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“Do Unto Others”: Effects of Priming the Golden Rule on Buddhists’ and Christians’ Attitudes Toward Gay People

Authors


Correspondence should be addressed to Oth Vilaythong T., Department of Psychology, York University, 297 Behavioural Science Building, Toronto, Ontario, M3J 1P3, Canada. E-mail: ovt3c@virginia.edu

Abstract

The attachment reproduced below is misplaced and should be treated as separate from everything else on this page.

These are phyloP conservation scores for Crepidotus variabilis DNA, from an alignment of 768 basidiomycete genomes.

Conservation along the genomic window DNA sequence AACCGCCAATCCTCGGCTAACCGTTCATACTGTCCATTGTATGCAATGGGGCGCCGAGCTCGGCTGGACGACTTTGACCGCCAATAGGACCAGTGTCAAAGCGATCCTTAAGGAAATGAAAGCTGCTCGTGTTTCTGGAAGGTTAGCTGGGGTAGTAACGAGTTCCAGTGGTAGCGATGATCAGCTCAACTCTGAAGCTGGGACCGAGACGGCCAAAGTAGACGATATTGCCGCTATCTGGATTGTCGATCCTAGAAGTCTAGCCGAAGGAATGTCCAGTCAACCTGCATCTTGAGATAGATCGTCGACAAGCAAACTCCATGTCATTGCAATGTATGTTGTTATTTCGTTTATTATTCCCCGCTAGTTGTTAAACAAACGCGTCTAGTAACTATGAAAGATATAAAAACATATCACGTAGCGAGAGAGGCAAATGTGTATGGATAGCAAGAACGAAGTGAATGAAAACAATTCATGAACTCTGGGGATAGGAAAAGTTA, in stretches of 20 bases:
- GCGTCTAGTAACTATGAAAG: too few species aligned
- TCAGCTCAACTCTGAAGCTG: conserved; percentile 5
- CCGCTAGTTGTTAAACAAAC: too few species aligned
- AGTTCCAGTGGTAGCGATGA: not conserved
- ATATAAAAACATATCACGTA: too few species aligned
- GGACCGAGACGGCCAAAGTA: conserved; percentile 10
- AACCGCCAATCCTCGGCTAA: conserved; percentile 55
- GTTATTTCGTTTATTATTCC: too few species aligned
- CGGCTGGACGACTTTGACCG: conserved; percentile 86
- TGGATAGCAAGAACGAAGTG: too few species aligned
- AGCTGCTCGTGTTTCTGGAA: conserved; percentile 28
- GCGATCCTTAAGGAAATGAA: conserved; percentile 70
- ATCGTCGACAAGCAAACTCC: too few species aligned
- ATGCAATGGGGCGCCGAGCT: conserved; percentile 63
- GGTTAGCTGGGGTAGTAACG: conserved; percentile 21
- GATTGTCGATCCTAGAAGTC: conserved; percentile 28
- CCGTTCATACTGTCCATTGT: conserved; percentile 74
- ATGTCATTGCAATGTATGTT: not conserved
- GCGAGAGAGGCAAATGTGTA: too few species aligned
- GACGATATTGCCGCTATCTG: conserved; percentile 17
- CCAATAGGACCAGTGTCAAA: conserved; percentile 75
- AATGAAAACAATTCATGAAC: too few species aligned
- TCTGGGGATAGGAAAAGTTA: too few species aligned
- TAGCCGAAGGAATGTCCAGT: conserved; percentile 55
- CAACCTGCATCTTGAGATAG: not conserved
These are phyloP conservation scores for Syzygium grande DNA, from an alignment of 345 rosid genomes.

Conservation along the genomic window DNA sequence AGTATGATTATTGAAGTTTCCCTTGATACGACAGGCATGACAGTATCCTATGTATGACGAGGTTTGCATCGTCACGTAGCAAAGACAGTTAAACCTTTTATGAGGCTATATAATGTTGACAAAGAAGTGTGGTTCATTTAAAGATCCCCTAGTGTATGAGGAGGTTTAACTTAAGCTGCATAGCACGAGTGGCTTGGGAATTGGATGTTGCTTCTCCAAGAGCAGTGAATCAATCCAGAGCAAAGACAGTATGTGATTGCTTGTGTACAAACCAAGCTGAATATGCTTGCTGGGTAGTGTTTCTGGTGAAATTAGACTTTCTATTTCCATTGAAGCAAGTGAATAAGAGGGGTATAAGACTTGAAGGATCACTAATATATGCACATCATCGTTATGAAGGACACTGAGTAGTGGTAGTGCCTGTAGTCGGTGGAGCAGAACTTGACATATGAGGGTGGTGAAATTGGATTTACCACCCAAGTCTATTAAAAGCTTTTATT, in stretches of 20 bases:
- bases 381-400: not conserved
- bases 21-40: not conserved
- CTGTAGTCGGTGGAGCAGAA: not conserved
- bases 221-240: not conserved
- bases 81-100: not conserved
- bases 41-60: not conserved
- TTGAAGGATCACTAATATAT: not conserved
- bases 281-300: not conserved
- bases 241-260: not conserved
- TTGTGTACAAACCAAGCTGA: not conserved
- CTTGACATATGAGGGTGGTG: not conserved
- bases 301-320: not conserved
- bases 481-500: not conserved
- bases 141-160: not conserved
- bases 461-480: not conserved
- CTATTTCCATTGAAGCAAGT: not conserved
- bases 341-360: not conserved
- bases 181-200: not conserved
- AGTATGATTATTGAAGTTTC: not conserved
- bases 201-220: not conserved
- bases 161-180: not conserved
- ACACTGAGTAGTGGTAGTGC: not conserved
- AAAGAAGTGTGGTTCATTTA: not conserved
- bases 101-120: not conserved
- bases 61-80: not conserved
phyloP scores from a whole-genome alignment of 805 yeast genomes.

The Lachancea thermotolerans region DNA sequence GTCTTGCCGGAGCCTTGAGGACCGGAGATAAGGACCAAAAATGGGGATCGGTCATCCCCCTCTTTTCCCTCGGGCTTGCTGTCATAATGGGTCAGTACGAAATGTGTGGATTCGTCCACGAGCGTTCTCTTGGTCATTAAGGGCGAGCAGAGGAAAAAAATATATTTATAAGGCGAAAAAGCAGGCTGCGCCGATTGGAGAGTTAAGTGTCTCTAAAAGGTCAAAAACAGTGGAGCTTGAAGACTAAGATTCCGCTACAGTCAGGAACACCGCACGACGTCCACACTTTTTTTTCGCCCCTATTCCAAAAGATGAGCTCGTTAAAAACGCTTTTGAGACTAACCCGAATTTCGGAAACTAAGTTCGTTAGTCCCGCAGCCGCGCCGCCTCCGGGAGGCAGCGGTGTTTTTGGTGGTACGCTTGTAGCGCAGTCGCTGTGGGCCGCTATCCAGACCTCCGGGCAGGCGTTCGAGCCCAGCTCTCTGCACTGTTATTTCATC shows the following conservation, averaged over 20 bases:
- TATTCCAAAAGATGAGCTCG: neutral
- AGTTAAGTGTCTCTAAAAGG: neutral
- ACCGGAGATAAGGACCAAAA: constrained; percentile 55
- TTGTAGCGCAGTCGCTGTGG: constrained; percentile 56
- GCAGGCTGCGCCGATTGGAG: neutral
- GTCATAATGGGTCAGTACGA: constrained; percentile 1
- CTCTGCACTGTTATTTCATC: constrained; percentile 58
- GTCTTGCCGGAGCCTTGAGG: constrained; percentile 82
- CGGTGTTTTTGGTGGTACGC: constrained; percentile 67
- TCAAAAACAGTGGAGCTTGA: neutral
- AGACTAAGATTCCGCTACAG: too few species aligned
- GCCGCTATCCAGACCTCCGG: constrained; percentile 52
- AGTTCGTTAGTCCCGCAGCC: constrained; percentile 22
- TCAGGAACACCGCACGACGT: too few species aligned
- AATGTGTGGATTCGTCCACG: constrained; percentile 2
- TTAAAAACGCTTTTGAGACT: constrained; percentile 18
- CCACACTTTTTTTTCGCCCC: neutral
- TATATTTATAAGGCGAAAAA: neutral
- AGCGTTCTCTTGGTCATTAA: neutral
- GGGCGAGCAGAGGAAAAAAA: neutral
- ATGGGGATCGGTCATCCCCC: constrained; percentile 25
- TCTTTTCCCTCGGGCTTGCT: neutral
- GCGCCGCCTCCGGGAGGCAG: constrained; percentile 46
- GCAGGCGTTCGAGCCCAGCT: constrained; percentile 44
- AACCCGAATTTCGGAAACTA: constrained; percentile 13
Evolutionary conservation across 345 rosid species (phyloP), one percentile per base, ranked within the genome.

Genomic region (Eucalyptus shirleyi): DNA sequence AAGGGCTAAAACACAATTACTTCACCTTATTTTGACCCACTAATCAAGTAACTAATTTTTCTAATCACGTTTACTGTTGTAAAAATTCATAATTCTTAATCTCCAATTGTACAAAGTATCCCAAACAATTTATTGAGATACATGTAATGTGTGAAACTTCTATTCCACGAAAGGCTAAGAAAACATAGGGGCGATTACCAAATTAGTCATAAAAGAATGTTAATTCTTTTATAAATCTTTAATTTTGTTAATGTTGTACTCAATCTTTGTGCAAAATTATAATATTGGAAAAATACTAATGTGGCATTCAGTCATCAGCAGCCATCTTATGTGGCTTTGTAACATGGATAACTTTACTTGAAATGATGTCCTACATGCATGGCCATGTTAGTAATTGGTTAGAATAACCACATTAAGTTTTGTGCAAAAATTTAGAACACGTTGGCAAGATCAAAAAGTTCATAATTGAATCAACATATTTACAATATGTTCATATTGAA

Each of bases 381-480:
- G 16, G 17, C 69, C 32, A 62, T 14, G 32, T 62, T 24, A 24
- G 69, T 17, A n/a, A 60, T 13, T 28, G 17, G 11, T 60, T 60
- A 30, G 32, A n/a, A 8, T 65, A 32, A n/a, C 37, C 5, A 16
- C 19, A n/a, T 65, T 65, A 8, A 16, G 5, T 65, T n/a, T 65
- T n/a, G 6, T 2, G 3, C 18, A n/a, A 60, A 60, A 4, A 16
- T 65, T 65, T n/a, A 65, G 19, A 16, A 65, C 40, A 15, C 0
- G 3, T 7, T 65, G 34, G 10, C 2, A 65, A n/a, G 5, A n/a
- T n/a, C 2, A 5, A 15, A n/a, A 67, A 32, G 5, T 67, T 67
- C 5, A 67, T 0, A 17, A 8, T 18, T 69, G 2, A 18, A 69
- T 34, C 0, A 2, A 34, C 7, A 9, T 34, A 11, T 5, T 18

The Golden Rule, a core precept of many religions, emphasizes the importance of treating others with compassion. We examined whether priming Golden Rule messages would influence Buddhists’ and Christians’ attitudes toward gay people and perceptions that homosexuality is a choice. In a priming task, participants filled in missing words for popular quotations including two Golden Rule messages that were attributed to either Buddha or Jesus. Christians (N= 585) in the Buddha-attributed Golden Rule condition showed stronger explicit anti-gay attitudes and were more likely to agree that homosexuality is a choice than Christians in the Jesus-attributed or control conditions,inline image= .012,inline image= .035, even after controlling for political orientation and religiosity. Buddhists (inline image= 394) showed no variation in attitudes across priming conditions,inline image= .001,inline image= .78. Our results suggest that although the Golden Rule has an important influence on believers, its message of compassion may produce more prejudice if it comes from an outgroup source compared to an ingroup source.

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